HE: People who choose to work in and around traditional institutions of higher education are unusually intelligent and well-intentioned; you don’t choose this professional arena for the money, and it’s hard to get in unless you’re smart and hard-working. So we don’t have a leadership-talent problem in higher education. The challenge is the decentralization of authority, which we’ve discussed, and the strength of the traditions—or “DNA”—that drive institutions to become bigger and better. In The Innovative University, we show how many of those traditions, such as publication-driven, up-or-out tenure, were situational responses by unique schools to particular needs and goals that they had at the time. Our hope is that these insights, together with mounting pressures in the competitive environment, will embolden university presidents, accreditation bodies, philanthropists, and especially faculty members to undertake innovative responses.
KCH: What has prevented “disruption” in higher education in the past? What is different now?
HE: Some industries are inherently hard to disrupt. Take hotels, for instance. Holiday Inn took the lower end of the market by storm in the 1960s, but it never cut into the business of Four Seasons or Ritz-Carlton hotels. There is something inherently expensive about large, well-appointed rooms and first-rate staff. For a long time, higher education has been like that. The advent of computers didn’t change the fact that students need to gather on campuses to get the full intellectual and social benefits of a college education. Now, though, online learning creates disruptive new possibilities. You can get a good education at a lower price than you’d pay for a traditional college experience. Not all students are willing give up on that traditional experience. Especially for young people, the college campus is more than just a video store, the place you go to get the content of a movie (or, in this case, a college degree). But students on the margin, those who can’t really afford to move away from home and give up good jobs, will increasingly choose the fully online option. And those students who choose the traditional experience will increasingly want it to cost less and offer more of the benefits of online instruction, not just its flexibility but also its growing quality. That will lead to a degree of disruption.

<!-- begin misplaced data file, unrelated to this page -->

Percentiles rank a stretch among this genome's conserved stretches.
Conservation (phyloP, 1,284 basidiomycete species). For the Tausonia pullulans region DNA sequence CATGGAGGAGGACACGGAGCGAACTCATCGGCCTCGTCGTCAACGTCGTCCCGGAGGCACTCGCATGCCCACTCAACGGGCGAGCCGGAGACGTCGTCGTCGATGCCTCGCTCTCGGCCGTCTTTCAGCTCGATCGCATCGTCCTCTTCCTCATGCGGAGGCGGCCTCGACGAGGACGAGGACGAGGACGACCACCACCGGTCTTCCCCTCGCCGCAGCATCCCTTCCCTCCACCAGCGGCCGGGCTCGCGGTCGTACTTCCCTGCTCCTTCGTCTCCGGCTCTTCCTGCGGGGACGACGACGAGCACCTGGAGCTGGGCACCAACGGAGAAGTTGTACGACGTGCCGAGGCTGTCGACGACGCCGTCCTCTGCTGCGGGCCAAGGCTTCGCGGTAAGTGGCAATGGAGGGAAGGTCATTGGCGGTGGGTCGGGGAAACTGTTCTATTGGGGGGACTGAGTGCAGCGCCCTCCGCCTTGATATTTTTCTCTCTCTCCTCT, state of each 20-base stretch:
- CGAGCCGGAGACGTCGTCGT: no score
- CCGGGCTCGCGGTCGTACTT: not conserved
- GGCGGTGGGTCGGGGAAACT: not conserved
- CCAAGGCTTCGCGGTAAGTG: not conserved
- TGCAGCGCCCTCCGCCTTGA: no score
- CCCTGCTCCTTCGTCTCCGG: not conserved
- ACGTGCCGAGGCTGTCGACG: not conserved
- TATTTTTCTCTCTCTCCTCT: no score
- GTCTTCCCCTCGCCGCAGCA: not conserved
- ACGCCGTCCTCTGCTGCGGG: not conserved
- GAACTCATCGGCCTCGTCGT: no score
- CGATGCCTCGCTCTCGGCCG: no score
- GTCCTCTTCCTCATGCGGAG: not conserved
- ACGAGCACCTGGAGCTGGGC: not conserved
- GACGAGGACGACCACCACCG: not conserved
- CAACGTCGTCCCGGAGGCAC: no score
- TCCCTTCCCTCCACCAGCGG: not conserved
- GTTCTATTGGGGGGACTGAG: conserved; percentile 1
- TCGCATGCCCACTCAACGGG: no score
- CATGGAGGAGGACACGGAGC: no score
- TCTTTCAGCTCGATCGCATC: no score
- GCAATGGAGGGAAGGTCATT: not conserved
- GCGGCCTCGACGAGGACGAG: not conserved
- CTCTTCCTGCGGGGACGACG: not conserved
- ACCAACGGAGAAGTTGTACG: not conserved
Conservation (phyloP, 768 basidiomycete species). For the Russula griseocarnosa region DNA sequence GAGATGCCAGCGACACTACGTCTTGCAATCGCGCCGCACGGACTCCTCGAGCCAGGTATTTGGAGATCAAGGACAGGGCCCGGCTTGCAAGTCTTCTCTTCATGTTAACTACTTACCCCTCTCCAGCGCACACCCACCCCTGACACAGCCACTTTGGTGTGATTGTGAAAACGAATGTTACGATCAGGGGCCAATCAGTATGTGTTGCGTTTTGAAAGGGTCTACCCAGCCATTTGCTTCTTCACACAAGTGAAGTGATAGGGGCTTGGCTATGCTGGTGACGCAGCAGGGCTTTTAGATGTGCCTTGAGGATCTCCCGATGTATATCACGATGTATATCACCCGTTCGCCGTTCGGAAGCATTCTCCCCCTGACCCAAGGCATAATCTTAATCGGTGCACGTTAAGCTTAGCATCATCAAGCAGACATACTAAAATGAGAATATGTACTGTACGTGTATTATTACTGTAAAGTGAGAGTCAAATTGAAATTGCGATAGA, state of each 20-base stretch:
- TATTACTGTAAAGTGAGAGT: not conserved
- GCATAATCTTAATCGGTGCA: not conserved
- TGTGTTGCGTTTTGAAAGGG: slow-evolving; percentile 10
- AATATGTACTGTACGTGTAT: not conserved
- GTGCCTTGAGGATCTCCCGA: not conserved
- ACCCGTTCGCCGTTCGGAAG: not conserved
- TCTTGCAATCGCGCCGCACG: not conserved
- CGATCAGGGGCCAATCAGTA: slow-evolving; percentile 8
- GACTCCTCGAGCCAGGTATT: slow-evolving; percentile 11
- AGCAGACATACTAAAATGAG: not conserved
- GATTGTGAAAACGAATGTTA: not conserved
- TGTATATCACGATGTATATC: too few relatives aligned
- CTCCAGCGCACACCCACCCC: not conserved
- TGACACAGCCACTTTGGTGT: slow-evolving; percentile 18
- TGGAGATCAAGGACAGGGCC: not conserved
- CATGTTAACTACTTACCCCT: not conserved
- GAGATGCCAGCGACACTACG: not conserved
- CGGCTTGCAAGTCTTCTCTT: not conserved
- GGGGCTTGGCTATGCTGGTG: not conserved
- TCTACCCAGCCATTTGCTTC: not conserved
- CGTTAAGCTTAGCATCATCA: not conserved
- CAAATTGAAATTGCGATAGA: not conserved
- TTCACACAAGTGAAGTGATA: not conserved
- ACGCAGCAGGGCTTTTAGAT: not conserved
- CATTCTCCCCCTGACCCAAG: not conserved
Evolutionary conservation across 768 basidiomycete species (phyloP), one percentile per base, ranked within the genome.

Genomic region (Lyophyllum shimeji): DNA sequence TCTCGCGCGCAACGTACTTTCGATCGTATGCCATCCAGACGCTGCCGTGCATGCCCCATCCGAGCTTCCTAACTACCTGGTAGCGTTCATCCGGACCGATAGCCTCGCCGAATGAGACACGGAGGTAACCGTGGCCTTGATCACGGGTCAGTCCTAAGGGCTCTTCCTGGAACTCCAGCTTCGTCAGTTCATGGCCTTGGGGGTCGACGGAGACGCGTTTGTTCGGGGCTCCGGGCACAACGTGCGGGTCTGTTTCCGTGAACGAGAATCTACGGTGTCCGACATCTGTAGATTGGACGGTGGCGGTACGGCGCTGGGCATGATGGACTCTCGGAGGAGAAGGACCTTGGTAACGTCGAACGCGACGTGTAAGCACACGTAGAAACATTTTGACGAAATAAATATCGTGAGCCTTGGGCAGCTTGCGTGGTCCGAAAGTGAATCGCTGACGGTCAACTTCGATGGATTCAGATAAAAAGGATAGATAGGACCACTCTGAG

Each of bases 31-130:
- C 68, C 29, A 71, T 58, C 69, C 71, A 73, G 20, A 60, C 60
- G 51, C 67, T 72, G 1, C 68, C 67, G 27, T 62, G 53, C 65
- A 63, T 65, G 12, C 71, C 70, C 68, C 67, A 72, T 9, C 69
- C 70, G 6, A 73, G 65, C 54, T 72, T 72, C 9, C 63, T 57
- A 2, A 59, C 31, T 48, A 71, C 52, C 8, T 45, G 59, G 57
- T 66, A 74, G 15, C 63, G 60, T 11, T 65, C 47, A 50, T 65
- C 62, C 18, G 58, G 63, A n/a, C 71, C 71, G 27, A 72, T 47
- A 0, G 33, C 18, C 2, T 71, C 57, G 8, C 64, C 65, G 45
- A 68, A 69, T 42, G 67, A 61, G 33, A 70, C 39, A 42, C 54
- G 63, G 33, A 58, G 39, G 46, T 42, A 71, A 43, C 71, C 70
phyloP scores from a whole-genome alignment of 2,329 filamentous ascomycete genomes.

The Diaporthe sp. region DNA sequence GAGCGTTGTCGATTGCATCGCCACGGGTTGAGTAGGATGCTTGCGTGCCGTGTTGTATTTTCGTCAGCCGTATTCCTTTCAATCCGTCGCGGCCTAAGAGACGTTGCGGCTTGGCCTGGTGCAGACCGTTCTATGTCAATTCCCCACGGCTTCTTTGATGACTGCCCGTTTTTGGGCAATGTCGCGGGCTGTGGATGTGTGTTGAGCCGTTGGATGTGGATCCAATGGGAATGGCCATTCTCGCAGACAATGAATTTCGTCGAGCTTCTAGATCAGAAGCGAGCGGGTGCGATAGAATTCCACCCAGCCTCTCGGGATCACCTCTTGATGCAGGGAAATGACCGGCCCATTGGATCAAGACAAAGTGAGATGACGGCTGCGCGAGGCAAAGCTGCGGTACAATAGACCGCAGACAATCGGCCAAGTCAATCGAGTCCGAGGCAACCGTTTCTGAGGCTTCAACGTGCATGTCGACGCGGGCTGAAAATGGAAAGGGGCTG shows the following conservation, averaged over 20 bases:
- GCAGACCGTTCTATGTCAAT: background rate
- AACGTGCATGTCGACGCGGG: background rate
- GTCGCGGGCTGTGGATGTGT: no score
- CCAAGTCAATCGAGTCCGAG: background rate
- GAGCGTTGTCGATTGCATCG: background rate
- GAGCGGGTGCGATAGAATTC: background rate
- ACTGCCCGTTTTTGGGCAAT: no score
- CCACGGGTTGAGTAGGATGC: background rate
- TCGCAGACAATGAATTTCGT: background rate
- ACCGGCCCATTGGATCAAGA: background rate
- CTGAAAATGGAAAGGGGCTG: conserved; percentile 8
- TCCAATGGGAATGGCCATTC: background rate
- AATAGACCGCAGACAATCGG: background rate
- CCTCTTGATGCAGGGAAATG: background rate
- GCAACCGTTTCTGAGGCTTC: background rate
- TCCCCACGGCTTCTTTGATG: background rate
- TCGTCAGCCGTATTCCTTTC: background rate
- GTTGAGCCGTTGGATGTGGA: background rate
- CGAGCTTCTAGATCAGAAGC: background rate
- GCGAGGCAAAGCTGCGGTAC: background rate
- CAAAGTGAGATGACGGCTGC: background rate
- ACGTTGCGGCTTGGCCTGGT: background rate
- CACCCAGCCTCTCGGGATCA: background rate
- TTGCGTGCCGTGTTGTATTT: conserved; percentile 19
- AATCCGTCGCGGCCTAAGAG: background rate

KCH: You are “cautiously optimistic” about the capacity of higher ed institutions to reinvent themselves – to rewrite their DNA – and effectively reconfigure how they deliver value. However, the theory of “disruptive technology” – as Clayton Christensen applied to other sectors – suggests that is very rare for mainstream organizations to survive disruptive innovations. Is the book’s application of disruptive innovation to higher ed consistent with the theory’s “origins”?